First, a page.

Updated: Aug 16
New York is such an iconic city. I remember falling in love with it through movies and TV shows. I think it is one of those places that everyone should visit at least once in their lifetime.
Some people get so enchanted by the magic of New York that they ultimately make the decision to move there. That's why today I wanted to share with you some of the best places to live in New York.
Even if you're in the beginning stages of planning a future move, this post will inspire you and give you some ideas of those hidden gems that could one day make your dream of living in one of the most magical city in the United States a reality.
Harlem may be a surprise inclusion to many, and that’s because the neighborhood has always received a bad rap as a place drenched in crime, economic stagnation, and decaying infrastructure.
The area took a positive turn in the '90s when urban renewal efforts started in earnest. Crime dipped and new economic opportunities started springing up.
Today, the neighborhood of a little under 200,000 inhabitants is deemed one of the trendier places to live in New York. The upturn can be seen in the surging house prices where an average home now goes for $1,015,300, up from $774,824 in 2011.
Harlem may not be better than many places in terms of housing and economics, but it has good public schools and generally an ideal environment for families. The nightlife is unlike any other, with trendy eateries, hip bars and stylish clubs aplenty.
Battery Park City, Lower Manhattan
Battery Park City is a beautifully planned, immaculately kept, tranquil neighborhood that’s a short walk from Wall Street and Tribeca and less than half an hour on public transport from Grand Central and Union Square. It’s also only about two hours by road from the Hamptons, and around half an hour in a helicopter.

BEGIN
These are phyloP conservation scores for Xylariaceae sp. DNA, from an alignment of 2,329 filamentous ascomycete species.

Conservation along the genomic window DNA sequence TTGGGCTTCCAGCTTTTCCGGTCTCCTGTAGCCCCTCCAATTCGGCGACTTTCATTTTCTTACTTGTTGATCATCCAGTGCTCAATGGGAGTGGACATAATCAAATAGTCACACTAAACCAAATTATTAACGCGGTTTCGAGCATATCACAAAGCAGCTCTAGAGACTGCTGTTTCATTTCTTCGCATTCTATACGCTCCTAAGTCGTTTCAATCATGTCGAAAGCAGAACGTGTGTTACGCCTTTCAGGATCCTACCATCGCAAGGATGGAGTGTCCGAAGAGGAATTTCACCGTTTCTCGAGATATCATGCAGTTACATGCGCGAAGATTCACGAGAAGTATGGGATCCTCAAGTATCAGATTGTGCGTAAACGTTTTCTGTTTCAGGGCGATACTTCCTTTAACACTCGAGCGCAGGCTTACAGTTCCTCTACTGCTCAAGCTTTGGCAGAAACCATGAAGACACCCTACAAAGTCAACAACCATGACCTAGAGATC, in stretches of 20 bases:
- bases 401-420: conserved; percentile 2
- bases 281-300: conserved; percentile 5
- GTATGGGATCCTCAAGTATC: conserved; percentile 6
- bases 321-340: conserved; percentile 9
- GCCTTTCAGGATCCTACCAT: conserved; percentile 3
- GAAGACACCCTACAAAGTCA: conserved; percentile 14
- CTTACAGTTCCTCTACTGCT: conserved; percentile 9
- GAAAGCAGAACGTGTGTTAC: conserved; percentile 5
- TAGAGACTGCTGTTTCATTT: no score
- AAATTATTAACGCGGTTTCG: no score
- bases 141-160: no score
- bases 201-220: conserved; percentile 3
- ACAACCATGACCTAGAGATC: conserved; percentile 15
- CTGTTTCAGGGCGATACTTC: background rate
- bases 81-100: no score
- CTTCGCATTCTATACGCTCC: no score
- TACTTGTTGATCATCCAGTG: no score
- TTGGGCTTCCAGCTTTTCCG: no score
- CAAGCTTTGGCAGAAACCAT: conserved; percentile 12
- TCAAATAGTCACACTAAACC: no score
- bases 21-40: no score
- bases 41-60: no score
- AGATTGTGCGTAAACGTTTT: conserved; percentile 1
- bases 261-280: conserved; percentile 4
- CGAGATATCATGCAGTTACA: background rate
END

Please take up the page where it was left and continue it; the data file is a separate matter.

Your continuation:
It’s such an established part of Manhattan yet is only a few decades old: it was built on a 92-acre landfill site in the 1970s and developed in the 1980s as a commercial–residential neighborhood, largely for workers who wanted to live within easy walking distance of the Financial District.
However, that demographic has changed enormously over recent years and now many families have made it their home.
White Plains, NY
Just 25 miles north of Manhattan, White Plains houses several corporations and serves as a retail hub for Westchester County. The community has numerous federal and state government offices and courts, and its quality of life ranks the city among the Best Places to Live in America.
White Plains homes for sale are conveniently located to schools, shops, and restaurants. Residents who like the outdoors have access to several parks and bike lanes, while other amenities include a solid healthcare system and an efficient public transportation network.
Jackson Heights, Queens
Jackson Heights is a bustling neighborhood, famous for its garden apartment buildings and its diversity. More than half of its residents are immigrants, particularly Colombians, other Latinos, and South Asians, with its own Little India.
Buildings with four to eight floors dominate the heart of Jackson Heights. One-family and two-family homes are not uncommon. North of Northern there are more row houses, smaller co-ops, and cheaper prices.
Prospect Heights, Brooklyn
Prospect Heights apartments have become increasingly sought-after in recent years, both because of their comparably more affordable prices than, for example, the same size and type of home found in next-door Park Slope, but mostly because Prospect Heights is a terrific little neighborhood in and of itself.
Some blocks in Prospect Heights are more pleasant and pretty than others, perhaps, but there are enough everyday-life positives to make the community more than a little appealing, and definitely worth exploring for anyone looking for NY apartment.
I hope you enjoyed this post and found some inspiration and ideas on what places you should check out if you're considering moving to this beautiful and enchanting city.
“One belongs to New York instantly, one belongs to it as much in five minutes as in five years.” -Tom Wolfe
Thank you so much for reading.
Until next time.